On April 17, 2018, a U.S. District Court judge for the Northern District of Illinois ruled that under Illinois law, a covenant not to compete is unenforceable per se if the covenant, on its face, restricts an employee from taking any position with another company that engages in the same business as the employer, without regard to whether that position is similar to the position that the employee held with the employer or otherwise competes with the employer. Medix Staffing Solutions, Inc. v. Dumrauf, 17 C 6648 (N.D.Ill 4/17/2018). The employee entered into an employment at-will, confidentiality, and non-compete agreement with the employer and subsequently executed an employee confidentiality/non-compete agreement. The agreement included a covenant not to compete that restricted the employee, for a period of eighteen (18) months following termination of employment, within a radius of 50 miles from any office of the employer where the employee performed services for the employer, from employment in any capacity with any business that either offers a product or services in actual competition with the employer, or which may be engaged directly or indirectly in the employer’s business.

The employee resigned his employment and took a position with a direct competitor of the employer, which has an office within a 50-mile radius of one of the employer’s offices where the employee worked for the employer and performs some work for the competitor. The employer filed a lawsuit against the employee for breach of the non-competition agreement. The employee filed a motion to dismiss the complaint on the basis that the covenant not to compete is overbroad and unenforceable. He argued that the covenant not to compete is unenforceable because it is a blanket prohibition on engaging in any activity for a competitor. He also argued that the covenant would result in an undue hardship on him, and that the employer failed to demonstrate a sufficient legitimate business interest in enforcing the covenant.

Under Illinois law, covenants not to compete are disfavored and held to a high legal standard. A covenant not to compete is only enforceable if its restrictions are reasonable and necessary to protect a legitimate business interest of the employer. While reasonableness is a question of law, ordinarily a court cannot determine it in the abstract but must consider the unique circumstances of each case. These include the hardship caused to the employee, the effect on the general public, and the scope of the restrictions. Additionally, the employer must establish that the full extent of the restraint is necessary to protect its legitimate business interests. Although an employer faces an uphill battle to enforce a non-compete agreement, courts will only find covenants not to compete facially invalid in extreme cases in which the covenant is patently unreasonable.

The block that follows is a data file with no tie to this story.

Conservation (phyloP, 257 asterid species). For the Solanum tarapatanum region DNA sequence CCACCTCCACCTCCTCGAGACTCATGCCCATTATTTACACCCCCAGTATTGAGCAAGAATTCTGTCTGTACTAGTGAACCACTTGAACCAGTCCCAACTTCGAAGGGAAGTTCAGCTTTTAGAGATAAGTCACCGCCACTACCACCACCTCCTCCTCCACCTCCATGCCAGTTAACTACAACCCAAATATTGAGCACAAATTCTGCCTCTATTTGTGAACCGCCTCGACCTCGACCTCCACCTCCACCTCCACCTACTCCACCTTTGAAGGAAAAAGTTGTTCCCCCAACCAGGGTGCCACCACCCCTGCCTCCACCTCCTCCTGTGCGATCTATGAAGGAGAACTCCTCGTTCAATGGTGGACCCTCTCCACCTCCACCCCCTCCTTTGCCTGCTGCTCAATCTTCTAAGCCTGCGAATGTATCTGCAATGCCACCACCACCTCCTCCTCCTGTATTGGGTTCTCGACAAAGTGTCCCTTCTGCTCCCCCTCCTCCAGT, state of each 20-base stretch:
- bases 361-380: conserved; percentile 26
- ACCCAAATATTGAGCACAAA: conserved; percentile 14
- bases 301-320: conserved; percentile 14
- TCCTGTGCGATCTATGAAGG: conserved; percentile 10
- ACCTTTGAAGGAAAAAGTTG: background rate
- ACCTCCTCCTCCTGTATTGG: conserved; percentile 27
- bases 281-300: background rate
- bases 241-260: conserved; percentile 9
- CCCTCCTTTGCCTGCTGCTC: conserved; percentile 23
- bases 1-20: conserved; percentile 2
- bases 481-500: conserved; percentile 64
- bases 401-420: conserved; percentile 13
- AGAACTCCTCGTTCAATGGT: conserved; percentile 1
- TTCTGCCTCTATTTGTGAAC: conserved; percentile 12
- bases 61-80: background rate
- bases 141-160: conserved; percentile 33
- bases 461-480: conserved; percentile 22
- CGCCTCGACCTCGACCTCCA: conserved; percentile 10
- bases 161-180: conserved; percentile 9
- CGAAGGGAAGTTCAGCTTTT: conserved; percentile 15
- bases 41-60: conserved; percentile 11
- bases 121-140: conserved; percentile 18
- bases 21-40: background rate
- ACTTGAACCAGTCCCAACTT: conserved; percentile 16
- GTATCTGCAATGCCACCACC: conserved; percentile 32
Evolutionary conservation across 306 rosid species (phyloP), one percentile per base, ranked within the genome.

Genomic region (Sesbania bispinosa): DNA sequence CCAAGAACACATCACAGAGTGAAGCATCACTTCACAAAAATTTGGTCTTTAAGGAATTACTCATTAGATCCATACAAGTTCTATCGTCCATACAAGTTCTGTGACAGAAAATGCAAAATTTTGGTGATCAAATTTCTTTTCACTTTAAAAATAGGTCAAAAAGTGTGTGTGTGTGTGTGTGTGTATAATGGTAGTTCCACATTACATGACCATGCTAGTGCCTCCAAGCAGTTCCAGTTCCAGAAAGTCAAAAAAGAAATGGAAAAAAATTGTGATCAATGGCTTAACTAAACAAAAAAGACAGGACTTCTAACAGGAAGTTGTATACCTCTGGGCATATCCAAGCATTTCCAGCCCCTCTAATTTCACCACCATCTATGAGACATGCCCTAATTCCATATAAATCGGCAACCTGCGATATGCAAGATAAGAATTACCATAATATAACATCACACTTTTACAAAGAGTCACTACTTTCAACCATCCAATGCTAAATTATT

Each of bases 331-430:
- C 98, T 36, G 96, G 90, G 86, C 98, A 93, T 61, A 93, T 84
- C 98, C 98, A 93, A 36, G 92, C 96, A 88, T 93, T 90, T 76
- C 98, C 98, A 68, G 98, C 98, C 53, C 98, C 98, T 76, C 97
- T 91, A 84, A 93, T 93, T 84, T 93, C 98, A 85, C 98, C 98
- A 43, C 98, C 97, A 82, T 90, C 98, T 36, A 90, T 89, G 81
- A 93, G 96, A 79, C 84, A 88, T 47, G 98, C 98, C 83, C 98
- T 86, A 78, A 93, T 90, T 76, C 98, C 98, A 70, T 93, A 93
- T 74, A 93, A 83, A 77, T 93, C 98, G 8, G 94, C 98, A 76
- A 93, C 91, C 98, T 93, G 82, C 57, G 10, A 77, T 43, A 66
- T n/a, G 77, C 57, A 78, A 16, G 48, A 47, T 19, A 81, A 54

In this case, the court found that the covenant is invalid and unenforceable on its face because it would bar the employee from any employment or other relationship with any company directly or indirectly engaged in the employer’s business. The covenant would bar the employee from being employed by any company that also works in the same fields as the employer, whether or not that company is an actual competitor. Moreover, the covenant would bar the employee from taking any position whatsoever with another company in the employer’s industry, not just a role that was the same or similar to his position with the employer. The employee, who was a Director, argued that the covenant would bar him from even working as a janitor with another company in the industry. The court agreed, stating that “…the covenant clearly would prevent Dumrauf from taking any number of more plausible roles at another industry player, no matter how far removed from actual competition with Medix….Such a prohibition is unenforceable.” The non-compete was unenforceable because it would have prohibited the employee from working for any company in the same business as the employer in any capacity whatsoever and, therefore, was an impermissible restriction on competition per se. Thus, the court granted the employee’s motion to dismiss the employer’s complaint on the ground that the covenant is so overly broad in scope that it is unreasonable on its face and unenforceable. The court also refused to “blue-pencil” (modify) the agreement because the scope is so broad as to be “patently unfair.”

This decision is instructive for Illinois employers, many of whom utilize boilerplate non-compete agreements with language similar to that struck down by the court in this case. Non-competition agreements should be narrowly and carefully tailored on an individualized basis with attention to the current state of the law. As illuminated by this decision, the typical blanket restriction, on employment with any other company in the same industry as the employer, in any capacity whatsoever, is invalid and unenforceable under Illinois non-competition law.